The Marburg Colloquy online

Noack_1869_MR-ReligionsgesprächDid you know that a transcript survives of the Marburg Colloquy (1529), in which Luther and Zwingli debated the presence of Christ in the elements of Holy Communion?  Did you know that it is posted online?

This meeting, attended by virtually all of the major figures of the early Reformation, was an attempt to settle the Reformation’s sacramental teachings once and for all.  Phillip of Hesse organized the event in an attempt to unify the Reformation side in the face of imminent military threat from the Holy Roman Emperor.  But Luther would not water down his teaching for pragmatic reasons. With the Marburg Colloquy, the Lutherans and the Reformed went their separate ways, with most subsequent Protestants following, in effect, a non-sacramental approach to Christianity.

The transcript reads like a play, or a screenplay.  (Suggestion:  Somebody perform this!)  For all of its theological give and take, it has quite a few dramatic moments:  Luther writing “This is my body” in chalk on the table beneath a tablecloth, continually referring to it in the course of Zwingli’s rationalistic arguments.  Luther at more than one point saying, “I’m tired–Phillip [Melanchthon], you take over,” only to erupt at the next thing Zwingli says without letting Phillip get a word in edgewise.  The emotional moments on both sides.  The ending with its pleas for reconciliation and Luther’s devastating “we are not of the same spirit.”

Read the beginning after the jump and go to the link to read it all.  Notice the different approaches not just to the Sacrament but to the Bible and, above all, to Christology. [Read more…]

The invention of grape juice to avoid communion wine

Grape juice didn’t exist, as a product, until 1869.  It was invented by a Methodist minister named Thomas Bramwell Welch who sought a non-alcoholic alternative to communion wine.  This is where we get Welch’s grape juice to this day.

Christianity Today tells how this happened, excerpted and linked after the jump.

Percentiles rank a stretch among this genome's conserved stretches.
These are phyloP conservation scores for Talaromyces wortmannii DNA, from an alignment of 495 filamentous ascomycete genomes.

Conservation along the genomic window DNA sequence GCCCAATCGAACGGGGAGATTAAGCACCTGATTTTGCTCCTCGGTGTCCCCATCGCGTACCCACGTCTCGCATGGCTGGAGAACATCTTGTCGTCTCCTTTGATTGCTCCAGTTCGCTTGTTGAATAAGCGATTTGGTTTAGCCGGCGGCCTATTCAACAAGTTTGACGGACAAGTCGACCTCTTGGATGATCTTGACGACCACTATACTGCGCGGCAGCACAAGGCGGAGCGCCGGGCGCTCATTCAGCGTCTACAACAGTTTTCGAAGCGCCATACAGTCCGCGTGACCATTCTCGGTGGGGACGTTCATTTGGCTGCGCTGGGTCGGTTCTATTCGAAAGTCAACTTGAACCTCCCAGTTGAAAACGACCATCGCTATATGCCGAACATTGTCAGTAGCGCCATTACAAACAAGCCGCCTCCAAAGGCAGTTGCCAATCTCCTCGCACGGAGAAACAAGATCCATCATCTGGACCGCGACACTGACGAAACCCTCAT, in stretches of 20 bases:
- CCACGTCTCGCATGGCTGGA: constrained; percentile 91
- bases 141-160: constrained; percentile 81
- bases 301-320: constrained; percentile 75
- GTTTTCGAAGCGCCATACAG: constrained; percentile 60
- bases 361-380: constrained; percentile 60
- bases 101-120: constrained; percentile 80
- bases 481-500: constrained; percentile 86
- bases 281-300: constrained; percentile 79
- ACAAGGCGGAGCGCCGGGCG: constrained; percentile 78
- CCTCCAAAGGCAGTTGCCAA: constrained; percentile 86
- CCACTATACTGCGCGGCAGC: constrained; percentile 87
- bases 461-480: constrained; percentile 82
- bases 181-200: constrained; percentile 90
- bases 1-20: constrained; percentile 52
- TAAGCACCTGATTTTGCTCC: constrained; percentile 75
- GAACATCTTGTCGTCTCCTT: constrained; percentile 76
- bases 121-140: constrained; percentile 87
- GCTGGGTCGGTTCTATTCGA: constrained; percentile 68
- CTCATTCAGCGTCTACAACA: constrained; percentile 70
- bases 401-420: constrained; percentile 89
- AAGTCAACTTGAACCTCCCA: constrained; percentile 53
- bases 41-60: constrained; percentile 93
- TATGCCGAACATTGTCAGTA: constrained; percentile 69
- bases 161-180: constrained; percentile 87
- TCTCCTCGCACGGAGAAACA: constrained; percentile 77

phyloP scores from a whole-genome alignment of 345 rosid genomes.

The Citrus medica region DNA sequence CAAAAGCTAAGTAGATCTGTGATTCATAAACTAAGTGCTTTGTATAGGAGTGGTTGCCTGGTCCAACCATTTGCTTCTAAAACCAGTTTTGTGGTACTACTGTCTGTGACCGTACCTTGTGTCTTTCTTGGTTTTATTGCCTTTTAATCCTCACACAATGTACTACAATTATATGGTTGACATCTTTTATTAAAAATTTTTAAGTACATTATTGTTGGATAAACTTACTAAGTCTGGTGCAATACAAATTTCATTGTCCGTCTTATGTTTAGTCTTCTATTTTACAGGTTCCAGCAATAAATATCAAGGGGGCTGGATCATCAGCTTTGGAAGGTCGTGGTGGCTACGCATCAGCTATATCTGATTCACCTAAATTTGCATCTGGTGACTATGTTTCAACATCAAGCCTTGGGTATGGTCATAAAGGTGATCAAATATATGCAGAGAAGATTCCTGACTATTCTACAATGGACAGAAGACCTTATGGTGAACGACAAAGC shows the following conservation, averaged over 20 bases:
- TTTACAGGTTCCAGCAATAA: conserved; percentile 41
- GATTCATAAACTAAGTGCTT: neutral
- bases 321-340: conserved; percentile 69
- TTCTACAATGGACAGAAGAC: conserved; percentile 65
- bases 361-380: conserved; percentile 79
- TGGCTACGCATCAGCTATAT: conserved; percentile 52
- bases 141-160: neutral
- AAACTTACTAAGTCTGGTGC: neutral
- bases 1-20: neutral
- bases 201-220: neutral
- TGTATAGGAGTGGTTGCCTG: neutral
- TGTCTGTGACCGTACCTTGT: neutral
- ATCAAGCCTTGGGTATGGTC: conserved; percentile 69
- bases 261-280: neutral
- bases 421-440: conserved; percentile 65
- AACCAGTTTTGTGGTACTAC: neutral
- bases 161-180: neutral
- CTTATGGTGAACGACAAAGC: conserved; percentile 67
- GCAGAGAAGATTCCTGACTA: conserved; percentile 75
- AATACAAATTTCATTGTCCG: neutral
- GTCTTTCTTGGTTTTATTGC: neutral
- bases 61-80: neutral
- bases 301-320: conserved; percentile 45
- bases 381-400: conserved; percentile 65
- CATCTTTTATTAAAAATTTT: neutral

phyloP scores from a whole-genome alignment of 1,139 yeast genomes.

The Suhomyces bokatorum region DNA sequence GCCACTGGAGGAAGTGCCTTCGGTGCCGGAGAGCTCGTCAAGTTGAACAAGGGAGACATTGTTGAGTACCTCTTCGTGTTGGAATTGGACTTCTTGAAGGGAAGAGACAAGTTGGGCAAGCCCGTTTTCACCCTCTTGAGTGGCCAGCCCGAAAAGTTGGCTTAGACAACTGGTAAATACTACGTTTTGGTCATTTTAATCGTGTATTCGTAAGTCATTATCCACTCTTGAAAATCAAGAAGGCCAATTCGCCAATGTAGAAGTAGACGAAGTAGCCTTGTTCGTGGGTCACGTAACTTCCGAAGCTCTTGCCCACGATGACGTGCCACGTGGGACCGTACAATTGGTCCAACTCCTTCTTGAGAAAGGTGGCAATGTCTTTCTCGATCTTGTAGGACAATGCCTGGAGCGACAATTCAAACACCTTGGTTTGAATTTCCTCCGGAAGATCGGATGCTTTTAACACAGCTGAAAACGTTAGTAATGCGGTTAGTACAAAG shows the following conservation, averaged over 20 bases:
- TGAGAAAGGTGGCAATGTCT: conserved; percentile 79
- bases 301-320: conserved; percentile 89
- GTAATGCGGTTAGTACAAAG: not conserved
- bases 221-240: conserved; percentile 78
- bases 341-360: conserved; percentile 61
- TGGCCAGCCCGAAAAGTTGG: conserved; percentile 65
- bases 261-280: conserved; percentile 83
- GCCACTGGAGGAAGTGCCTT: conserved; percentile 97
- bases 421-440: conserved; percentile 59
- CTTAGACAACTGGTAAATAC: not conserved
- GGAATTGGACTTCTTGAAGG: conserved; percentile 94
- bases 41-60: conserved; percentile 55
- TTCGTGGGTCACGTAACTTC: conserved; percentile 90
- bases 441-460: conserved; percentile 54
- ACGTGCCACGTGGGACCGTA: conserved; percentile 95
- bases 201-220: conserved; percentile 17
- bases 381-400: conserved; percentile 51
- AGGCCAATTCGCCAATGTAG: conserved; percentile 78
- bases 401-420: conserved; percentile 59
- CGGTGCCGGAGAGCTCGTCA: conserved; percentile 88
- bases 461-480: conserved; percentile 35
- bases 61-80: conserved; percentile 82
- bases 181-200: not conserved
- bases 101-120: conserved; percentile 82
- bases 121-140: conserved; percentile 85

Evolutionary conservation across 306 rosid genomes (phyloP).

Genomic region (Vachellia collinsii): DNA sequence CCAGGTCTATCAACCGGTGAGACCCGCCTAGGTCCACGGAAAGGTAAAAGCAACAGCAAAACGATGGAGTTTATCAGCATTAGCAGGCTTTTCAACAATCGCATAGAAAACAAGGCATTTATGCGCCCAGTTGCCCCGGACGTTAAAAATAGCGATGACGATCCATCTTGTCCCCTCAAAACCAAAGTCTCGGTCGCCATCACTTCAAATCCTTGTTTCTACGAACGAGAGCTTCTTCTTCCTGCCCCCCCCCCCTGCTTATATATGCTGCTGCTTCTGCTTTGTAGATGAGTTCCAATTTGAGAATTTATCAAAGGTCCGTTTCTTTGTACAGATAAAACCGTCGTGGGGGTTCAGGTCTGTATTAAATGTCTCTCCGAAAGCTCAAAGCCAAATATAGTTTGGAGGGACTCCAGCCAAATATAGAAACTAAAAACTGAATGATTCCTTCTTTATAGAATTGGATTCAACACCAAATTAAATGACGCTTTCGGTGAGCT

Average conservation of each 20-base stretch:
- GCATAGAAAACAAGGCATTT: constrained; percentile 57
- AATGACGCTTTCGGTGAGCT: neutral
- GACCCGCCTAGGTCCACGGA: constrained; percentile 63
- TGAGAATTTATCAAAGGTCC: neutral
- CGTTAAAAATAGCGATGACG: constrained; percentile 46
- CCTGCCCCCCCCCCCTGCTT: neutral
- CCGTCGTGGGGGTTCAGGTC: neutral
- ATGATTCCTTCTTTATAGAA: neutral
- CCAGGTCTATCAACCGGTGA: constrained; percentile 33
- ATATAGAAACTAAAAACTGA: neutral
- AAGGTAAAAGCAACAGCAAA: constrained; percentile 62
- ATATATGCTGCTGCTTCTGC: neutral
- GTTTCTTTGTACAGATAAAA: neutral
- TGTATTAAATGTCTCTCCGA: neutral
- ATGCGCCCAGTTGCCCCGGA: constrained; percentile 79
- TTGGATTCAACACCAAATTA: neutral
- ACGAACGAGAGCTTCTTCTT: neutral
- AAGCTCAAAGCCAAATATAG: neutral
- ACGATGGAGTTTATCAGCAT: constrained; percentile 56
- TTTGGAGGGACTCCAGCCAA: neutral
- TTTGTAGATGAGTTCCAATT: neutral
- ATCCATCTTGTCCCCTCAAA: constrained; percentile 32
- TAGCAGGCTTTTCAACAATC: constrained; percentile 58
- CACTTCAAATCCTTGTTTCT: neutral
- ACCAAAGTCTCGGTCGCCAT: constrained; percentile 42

[Read more…]

Pope Francis on intercommunion with Lutherans

Pope Francis met with a congregation of Lutherans in Rome, giving them a chalice and kind words.  Then a woman asked when she might be able to share Holy Communion with her Catholic husband.  Read what the Pope said after the jump. [Read more…]

Walking away & walking it back

Another good sermon yesterday from Pastor Douthwaite on the third week the Gospel lesson has been on John 6, that rich text in which Jesus proclaims Himself to be the Bread of Life.  When he went so far as to say that he was not just being metaphorical, that His flesh is “true food” and His blood “true drink,” many of his followers walked away.  The same thing happens today when erstwhile followers encounter “hard sayings” that they won’t accept.  We sometimes walk away from Christ.  But Christ doesn’t walk away from us. [Read more…]

Offering our body and blood to our neighbor

Thanks to Steve Bauer, who, in commenting on our earlier post on the connection Luther saw between receiving Holy Communion and loving our neighbor, quoted this remarkable passage from A Sermon on Confession and the Lord’s Supper, in which Luther says that after we hear Christ’s words, “Take, eat, this is my body. . ..this is my blood,” we should turn to our neighbor and offer him our body and blood.  Read the passage, which is more eloquent than I can paraphrase, after the jump. [Read more…]

The Sacrament and the love of neighbor

Martin Luther, quoted from Bible Studies on Mercy – The Lutheran Church—Missouri Synod:

There your heart must go out in love and devotion and learn that this sacrament is a sacrament of love, and that love and service are given you and you again must render love and service to Christ and His needy ones. You must feel with sorrow all the dishonor done to Christ in His holy Word, all the misery of Christendom, all the unjust suffering of the innocent, with which the world is everywhere filled to overflowing: You must fight, work, pray and, if you cannot do more, have heartfelt sympathy. That is bearing in your turn the misfortune and adversity of Christ and His saints. . . . [Read more…]